Lara Clayson (BHASVIC) reviews Johny Pitts' 'Afropean: Notes from Black Europe'
It is beautifully written in a detailed tapestry of narrative, context and insightful argument and debate. Johny Pits takes us on his journey through both the capitals of Europe and the societies and people that have made them. In each country, Pits looks at its past; all of its past. The bits edited out or hidden away in the basements of museums. He explores the Black movements that have tried to bring attention to the serious injustice within each society and how they have influenced current attempts to do the same. He talks to those on the outside, those whose identity spans continents, wars and revolutions, and asks the question that resonates throughout the book: what is it to be Afropean?
Pits powerfully combines this personal yet societal question with a damning condemnation of the racist infrastructures that perpetually exist and, worryingly, seem to grow stronger. I am woefully ignorant about most of this book's topic. Like many of my class, race and privilege, I have been blindly ignorant of the extent of prejudice and suffering in my society, or rather I have never fully acknowledged it. This cannot continue as it only contributes to the vicious cycle. I would highly recommend Afropean to anyone wishing to learn, to understand and to change.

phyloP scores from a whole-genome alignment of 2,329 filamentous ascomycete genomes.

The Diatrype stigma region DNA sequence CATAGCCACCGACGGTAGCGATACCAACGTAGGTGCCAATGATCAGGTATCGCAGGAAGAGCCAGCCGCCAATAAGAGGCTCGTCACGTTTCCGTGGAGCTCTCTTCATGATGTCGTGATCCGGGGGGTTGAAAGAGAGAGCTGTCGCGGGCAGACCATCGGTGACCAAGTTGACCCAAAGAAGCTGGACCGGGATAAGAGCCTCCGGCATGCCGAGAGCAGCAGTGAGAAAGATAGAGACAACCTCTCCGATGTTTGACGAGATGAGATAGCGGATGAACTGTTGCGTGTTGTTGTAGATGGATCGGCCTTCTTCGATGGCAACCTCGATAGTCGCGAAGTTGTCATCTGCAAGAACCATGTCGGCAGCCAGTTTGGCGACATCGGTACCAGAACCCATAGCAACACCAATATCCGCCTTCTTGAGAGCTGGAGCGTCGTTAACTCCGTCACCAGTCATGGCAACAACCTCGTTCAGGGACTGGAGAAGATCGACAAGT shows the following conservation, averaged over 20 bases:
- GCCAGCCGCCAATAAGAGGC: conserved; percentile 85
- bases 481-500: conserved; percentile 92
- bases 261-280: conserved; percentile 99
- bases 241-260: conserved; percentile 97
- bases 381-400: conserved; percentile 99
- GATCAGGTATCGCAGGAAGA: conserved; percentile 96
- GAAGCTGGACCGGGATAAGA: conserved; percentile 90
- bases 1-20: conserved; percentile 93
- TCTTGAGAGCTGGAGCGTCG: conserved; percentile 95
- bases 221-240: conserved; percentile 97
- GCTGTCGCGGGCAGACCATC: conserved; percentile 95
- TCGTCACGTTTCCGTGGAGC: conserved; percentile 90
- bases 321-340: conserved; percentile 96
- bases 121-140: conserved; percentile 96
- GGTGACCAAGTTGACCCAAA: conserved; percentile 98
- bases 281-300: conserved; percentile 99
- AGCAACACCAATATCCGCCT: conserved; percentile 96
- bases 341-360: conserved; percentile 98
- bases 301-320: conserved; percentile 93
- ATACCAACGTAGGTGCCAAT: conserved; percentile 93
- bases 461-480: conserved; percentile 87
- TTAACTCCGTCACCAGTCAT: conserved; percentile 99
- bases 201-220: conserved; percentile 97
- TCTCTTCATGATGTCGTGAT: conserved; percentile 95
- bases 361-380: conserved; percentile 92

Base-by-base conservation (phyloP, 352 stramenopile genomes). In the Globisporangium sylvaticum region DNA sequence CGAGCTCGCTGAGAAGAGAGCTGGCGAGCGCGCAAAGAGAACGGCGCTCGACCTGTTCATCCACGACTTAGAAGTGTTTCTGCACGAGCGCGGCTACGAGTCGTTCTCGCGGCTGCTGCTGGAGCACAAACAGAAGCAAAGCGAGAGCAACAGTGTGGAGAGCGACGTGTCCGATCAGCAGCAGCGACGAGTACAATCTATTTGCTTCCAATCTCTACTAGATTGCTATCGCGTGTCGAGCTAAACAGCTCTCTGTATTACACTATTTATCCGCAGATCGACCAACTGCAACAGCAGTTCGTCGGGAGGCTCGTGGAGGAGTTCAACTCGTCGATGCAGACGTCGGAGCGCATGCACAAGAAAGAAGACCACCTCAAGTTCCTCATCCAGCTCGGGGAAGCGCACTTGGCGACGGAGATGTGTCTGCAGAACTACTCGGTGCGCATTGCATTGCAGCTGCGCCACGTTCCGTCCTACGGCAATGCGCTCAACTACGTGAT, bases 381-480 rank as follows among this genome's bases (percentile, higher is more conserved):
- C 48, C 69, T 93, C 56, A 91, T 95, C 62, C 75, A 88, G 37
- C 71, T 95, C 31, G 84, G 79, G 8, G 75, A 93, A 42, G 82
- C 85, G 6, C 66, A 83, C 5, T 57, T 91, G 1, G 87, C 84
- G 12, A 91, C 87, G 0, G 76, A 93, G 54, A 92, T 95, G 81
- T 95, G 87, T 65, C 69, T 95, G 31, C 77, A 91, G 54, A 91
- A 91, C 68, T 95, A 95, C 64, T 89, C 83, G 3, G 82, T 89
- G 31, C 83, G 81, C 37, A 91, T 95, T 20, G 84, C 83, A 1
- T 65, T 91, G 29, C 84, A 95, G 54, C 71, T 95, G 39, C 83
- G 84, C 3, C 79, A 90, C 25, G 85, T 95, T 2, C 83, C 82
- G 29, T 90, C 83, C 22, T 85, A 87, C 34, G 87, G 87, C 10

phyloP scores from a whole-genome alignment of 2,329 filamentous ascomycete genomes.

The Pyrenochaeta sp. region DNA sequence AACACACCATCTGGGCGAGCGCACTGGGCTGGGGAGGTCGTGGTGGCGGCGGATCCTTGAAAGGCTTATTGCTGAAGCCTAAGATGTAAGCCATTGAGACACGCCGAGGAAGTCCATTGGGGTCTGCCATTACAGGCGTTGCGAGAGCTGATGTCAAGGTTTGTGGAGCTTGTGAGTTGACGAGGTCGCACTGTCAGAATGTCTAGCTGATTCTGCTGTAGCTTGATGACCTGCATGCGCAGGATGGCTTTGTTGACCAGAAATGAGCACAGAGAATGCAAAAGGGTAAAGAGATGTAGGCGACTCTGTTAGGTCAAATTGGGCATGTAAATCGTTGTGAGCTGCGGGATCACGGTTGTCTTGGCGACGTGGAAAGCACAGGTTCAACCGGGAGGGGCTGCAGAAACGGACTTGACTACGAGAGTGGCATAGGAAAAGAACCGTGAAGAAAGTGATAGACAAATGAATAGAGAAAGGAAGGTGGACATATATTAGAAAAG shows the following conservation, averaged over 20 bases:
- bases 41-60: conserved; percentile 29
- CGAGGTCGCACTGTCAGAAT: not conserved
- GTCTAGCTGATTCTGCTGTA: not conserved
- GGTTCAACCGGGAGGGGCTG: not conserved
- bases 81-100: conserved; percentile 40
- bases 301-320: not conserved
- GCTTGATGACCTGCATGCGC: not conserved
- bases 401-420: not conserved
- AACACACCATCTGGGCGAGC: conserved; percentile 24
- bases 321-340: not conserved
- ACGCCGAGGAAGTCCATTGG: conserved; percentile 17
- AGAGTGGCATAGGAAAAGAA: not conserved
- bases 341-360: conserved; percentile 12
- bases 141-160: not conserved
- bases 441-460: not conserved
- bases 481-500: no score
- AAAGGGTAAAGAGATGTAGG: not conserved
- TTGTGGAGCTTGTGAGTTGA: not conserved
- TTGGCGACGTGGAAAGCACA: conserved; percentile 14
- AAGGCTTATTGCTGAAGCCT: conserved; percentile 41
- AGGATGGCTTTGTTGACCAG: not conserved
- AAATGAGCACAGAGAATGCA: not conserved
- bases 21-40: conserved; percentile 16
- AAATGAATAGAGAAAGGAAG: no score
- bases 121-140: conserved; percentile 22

Something that I agreed with in this book was….
It’s quite difficult to sum up all I agree with in this book but this is what I think is most strong: society needs to change.
Something I disagreed with in this book was…
The areas when I disagreed are areas where I’m ill-informed and typically on the beneficiary side, so I would need to re-evaluate my opinions in light of all I have learnt.
Something new that I learnt from this book was…
The extent to which the Allies exploited their former colonies during WW2.